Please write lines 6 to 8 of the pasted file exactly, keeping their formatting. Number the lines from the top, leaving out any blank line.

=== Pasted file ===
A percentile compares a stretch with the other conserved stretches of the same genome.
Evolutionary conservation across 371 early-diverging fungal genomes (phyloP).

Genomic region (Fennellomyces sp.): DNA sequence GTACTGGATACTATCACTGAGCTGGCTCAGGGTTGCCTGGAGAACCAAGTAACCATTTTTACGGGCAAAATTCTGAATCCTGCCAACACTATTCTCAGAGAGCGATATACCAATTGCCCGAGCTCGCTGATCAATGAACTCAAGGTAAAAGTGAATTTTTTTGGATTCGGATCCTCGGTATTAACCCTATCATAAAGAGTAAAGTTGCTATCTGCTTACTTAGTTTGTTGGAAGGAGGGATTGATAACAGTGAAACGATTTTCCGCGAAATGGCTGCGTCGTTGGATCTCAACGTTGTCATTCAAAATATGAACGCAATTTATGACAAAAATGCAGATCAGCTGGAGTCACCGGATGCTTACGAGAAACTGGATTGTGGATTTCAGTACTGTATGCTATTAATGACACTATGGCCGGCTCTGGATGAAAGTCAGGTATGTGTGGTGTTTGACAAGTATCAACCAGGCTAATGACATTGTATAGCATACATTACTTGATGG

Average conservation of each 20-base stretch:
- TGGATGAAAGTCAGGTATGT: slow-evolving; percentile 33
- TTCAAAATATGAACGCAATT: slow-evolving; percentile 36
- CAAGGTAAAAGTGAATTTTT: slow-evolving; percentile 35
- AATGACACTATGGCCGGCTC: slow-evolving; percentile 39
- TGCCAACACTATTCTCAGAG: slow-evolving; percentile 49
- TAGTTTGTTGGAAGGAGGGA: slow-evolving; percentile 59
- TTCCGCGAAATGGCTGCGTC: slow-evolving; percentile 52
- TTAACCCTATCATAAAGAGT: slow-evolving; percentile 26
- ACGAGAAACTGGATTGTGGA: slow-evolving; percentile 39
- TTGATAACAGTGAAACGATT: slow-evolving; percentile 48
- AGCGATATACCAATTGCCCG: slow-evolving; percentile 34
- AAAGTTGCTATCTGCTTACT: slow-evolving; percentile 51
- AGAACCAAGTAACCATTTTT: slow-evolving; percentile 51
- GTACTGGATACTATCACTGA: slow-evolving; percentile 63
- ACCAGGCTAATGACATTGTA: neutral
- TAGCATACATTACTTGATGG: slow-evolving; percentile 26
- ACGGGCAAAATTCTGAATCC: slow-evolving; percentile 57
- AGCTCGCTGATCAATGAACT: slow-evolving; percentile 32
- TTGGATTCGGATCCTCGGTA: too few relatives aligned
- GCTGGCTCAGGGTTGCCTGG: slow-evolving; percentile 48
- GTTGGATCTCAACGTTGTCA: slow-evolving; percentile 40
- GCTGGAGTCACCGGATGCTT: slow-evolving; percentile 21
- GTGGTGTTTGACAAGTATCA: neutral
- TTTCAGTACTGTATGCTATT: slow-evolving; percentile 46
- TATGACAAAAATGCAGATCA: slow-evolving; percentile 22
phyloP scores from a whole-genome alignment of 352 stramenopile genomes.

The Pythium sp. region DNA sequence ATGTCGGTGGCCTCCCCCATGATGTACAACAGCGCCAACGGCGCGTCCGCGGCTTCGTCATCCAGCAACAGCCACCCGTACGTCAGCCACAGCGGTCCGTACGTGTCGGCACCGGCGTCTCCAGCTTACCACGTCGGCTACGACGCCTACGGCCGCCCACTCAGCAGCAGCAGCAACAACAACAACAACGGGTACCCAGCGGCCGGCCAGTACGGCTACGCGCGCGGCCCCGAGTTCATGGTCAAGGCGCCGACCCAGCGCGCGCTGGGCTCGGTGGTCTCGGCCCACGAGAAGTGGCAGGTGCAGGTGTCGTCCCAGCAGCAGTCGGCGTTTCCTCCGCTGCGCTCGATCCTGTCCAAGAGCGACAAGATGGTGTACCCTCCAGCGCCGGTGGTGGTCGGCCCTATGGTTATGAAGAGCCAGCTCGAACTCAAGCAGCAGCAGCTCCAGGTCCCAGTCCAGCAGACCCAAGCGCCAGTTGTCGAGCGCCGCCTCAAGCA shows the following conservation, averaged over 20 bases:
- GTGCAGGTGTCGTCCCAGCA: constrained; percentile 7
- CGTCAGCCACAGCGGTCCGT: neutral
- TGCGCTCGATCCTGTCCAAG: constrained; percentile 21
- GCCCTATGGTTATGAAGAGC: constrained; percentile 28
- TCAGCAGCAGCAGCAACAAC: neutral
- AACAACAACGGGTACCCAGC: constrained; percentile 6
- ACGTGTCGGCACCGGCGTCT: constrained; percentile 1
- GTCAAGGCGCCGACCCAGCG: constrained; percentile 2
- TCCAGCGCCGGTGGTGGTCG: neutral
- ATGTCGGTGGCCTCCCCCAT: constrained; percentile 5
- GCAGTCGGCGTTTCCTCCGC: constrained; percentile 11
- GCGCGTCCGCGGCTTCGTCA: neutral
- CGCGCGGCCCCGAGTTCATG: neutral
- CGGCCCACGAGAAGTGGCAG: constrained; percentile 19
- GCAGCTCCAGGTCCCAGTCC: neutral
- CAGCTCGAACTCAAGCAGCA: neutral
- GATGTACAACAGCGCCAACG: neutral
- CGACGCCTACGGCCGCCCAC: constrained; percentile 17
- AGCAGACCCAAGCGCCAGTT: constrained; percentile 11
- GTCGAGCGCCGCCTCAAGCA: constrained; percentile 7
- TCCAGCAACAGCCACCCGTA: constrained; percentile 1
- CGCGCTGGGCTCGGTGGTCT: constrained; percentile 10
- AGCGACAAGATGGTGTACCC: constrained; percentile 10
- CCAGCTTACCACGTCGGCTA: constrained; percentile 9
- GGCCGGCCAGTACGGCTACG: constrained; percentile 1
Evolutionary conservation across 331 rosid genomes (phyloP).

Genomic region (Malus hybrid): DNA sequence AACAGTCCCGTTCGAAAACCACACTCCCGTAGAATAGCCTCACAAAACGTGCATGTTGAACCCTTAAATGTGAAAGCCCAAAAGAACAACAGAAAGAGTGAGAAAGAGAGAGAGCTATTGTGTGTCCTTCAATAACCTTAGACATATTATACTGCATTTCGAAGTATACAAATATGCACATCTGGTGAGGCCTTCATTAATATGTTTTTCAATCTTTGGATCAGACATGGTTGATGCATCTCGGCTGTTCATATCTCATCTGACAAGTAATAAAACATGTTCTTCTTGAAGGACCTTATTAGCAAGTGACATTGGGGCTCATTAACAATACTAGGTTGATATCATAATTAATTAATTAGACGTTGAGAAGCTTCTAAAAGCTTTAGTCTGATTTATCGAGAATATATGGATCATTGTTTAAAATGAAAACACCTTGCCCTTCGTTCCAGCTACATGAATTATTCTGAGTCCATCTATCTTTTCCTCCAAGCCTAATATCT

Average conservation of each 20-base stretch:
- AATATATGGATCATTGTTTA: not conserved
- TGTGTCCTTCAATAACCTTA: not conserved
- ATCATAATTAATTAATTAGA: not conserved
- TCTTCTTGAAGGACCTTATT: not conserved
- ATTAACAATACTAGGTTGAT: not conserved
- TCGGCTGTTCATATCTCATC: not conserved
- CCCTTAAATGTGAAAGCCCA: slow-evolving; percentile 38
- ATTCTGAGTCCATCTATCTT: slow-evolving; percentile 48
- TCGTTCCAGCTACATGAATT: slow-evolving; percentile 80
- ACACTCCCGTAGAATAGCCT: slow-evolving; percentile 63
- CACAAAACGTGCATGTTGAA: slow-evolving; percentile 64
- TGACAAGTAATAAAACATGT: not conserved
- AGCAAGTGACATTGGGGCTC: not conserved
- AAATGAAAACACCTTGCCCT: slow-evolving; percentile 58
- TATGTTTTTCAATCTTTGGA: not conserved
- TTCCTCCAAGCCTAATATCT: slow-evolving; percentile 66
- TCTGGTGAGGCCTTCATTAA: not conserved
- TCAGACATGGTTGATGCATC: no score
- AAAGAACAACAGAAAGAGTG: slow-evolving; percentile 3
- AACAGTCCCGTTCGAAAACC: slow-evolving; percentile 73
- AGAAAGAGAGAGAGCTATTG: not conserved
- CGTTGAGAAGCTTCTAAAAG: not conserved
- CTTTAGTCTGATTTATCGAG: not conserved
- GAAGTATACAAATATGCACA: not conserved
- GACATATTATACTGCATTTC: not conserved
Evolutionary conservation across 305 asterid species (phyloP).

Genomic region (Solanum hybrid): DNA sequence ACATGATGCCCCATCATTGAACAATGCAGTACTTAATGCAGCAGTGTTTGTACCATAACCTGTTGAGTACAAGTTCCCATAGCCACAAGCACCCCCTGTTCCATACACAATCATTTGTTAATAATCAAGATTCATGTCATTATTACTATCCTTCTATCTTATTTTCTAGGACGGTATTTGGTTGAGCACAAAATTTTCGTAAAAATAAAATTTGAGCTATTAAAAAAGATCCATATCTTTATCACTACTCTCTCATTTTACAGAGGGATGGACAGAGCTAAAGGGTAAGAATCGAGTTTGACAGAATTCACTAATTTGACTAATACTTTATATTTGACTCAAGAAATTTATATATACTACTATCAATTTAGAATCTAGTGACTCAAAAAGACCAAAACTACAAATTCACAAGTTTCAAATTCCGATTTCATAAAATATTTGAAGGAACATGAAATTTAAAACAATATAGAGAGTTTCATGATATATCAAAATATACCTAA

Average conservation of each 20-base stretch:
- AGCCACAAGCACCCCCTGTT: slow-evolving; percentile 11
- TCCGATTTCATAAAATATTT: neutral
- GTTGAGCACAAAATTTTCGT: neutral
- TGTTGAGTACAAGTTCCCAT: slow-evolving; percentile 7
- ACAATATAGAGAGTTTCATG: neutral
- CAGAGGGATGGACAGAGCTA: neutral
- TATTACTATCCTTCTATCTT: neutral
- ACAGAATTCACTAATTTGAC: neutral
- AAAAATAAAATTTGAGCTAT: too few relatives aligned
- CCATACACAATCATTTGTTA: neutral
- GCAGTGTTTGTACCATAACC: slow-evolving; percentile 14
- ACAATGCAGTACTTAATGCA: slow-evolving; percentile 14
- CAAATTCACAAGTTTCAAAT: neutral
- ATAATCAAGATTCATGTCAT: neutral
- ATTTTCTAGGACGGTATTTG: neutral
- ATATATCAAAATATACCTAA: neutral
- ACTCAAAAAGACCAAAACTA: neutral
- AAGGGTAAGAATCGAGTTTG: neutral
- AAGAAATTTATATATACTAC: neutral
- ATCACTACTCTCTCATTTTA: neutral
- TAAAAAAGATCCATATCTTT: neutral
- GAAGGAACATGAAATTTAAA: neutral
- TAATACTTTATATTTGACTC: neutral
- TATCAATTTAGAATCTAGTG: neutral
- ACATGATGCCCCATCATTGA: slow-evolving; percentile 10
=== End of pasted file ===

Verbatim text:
- TTCAAAATATGAACGCAATT: slow-evolving; percentile 36
- CAAGGTAAAAGTGAATTTTT: slow-evolving; percentile 35
- AATGACACTATGGCCGGCTC: slow-evolving; percentile 39